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I was recently looking through my posts and was surprised to see I didn’t have a post dedicated to mastitis. So here it is.
I, unfortunately, have plenty of experience with mastitis. Mastitis is an infection in your breast. The first time I had mastitis, Brayden was about 3-4 weeks old. I didn’t feel well, but I was coming on several weeks of not sleeping much. My breasts hurt, but breastfeeding had been pretty painful thus far. One day I looked in the mirror to see that my breast was very red. At that point, I had some distant memory come up about what I had read about mastitis.
I also got it when Kaitlyn was two weeks old, and sometime when McKenna was a young baby. At this point, Brinley is almost 7 months old and I have not gotten it–knock on wood! Here is some basic information on mastitis. I am obviously not a doctor–this is just my understanding and experience. If you think you have mastitis, definitely consult your doctor. Mastitis left untreated can lead to serious problems.
Mastitis is an infection in the breast. Mastitis can happen at any time (even if you are not breastfeeding, though it is most common when breastfeeding). It most frequently happens early in breastfeeding. You will typically get it in just one breast–so one will be much more painful than the other.
- Pain in breast
- Redness and swelling of breast–it will likely feel hot
- Flu-like symptoms
- Fever–101 or higher
Call your doctor as soon as you know you have mastitis. My first OBGYN was very adament about seeing you immediately if you had mastitis. Mastitis left untreated will most likely lead to a serious problem that requires surgery to relieve the abscess that forms. My OBs sister had this happen. She got so sick it was scary, so he really wanted to prevent it from happening to someone else.
Your OBGYN will likely want to see you physically unless this is not your first time getting mastitis. If mastitis is confirmed, you will be put on oral antibiotics You can also take a pain reliever to help with the fever and pain. You should feel better really soon–a day or two. I highly recommend you also take some sort of probiotic to help avoid developing thrush (AKA yeast) in your breast.
If you think you have or may be headed toward mastitis, you can work to unclog the duct (see below). If it is mastitis that is simply started by a clogged duct and doesn’t have any bacteria (yet), then you might be able to clear it out through clearing the ducts. You can also try natural remedies (just google mastitis natural remedies and you will find plenty) If you have had symptoms for more than a day, though, or if your fever is above 101, I strongly suggest you go to the doctor.
You can absolutely continue breastfeeding your baby when you have mastitis. It is wise to start each feeding on the infected breast until the clog is gone.
Mastitis is caused by a clogged duct and/or bacteria. If you get a clogged duct and don’t resolve it, it will likely lead to mastitis. I always get clogged ducts early in the breastfeeding process. Work really hard to get those ducts unclogged. It can really hurt, but it is much better than letting it lead to mastitis (and for me, the almost inevitable yeast infection that follows the antibiotics).
Mastitis can also be caused by bacteria–often from your baby’s mouth entering through a crack in your nipple.
You can see why mastitis is often an early breastfeeding issue–this is when you have an overabundance of milk and your nipples are building callouses.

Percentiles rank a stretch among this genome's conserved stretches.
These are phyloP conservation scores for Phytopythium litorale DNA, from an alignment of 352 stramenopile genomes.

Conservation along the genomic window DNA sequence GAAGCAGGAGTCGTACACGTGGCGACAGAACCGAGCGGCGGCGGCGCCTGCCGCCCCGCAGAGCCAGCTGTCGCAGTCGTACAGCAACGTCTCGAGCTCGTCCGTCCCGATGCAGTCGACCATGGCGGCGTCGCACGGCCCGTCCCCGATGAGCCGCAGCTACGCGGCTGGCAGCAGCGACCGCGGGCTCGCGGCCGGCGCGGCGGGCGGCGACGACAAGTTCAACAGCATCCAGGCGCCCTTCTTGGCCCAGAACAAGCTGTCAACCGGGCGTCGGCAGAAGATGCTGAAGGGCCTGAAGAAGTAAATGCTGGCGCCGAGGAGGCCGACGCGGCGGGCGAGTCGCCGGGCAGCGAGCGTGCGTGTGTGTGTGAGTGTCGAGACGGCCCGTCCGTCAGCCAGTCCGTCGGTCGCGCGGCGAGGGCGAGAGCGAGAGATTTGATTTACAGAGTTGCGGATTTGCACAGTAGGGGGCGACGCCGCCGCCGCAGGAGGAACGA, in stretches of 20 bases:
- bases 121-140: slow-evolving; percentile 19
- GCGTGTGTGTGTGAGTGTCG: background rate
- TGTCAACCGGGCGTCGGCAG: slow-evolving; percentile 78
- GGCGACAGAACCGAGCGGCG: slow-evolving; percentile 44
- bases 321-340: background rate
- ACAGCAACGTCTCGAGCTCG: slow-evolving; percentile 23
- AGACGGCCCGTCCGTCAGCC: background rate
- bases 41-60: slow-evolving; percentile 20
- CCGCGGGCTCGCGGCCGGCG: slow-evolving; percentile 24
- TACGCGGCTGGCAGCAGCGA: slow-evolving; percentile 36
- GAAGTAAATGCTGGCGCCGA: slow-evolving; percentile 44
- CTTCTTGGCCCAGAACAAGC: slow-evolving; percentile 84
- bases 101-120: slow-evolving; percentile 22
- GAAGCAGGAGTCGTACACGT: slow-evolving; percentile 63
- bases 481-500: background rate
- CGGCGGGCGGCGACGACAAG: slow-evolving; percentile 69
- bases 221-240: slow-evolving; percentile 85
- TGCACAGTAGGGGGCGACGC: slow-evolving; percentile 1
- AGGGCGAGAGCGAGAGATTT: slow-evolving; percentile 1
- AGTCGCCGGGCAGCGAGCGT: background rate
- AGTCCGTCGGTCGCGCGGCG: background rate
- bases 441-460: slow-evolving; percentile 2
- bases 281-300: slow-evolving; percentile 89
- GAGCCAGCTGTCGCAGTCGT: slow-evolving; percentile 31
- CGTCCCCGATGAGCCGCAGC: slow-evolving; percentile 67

“They” say that you are either the type to get mastitis or to not get it. I had accepted this, but with Brinley, I had a change of fate. When I was in the hospital the day after she was born, a different OB came to see me in the morning (mine was off work). She mentioned something about mastitis and I causally commented that I always get mastitis. She suggested that I take Newman’s Nipple Cream. This was the first time I entertained the idea that I could possibly avoid mastitis. Here are some ways to prevent:
- Wear a loose enough bra so your milk ducts are not compressed–this can lead to clogged ducts. Do this especially in your first few weeks of breastfeeding while your body figures out how much milk to make.
- Drink plenty of fluids.
- Prep your nipples before childbirth. I had great success with regularly applying lanolin during my third trimester. I didn’t crack when I started breastfeeding because I wasn’t so incredibly dry.
- Heal your nipples. This is one great thing about Newman’s Nipple Cream (this requires a prescription). It has a steroid in it, so it helps your cracked nipples heal faster. You can also use a nipple shield if you would like to while you have cracked nipples. This will help protect against bacteria. Newman’s Nipple Cream also has antibacterial agent in it, so it will help fight against bacteria getting in.
- Keep ducts clear. There are many ways to go about this. If you get a clogged duct, start each feeding on that side.
You can also vary nursing positions to help drain different portions of the breast.
You can also do some pumping between feedings to relieve pressure. I didn’t do this with my first three children because I wanted my body to get used to how much milk really was needed. However, I found with Brinley I could pump a little bit and take the edge off and then just slowly cut down on how much I pumped. Pumping can be annoying, but I assure you that it is far less annoying than mastitis.
As your baby eats, gently massage the clogged duct. I apply pressure and press toward the nipple. This hurts like crazy, but if you work the clog out, it will feel better in a couple of hours. It will, however, still be tender.
You can also apply warm compresses or run warm water over the affected breast. Again, rub the clog out and toward the nipple. I found this the most helpful in relieving clogs. I just continued massaging until the clog was gone.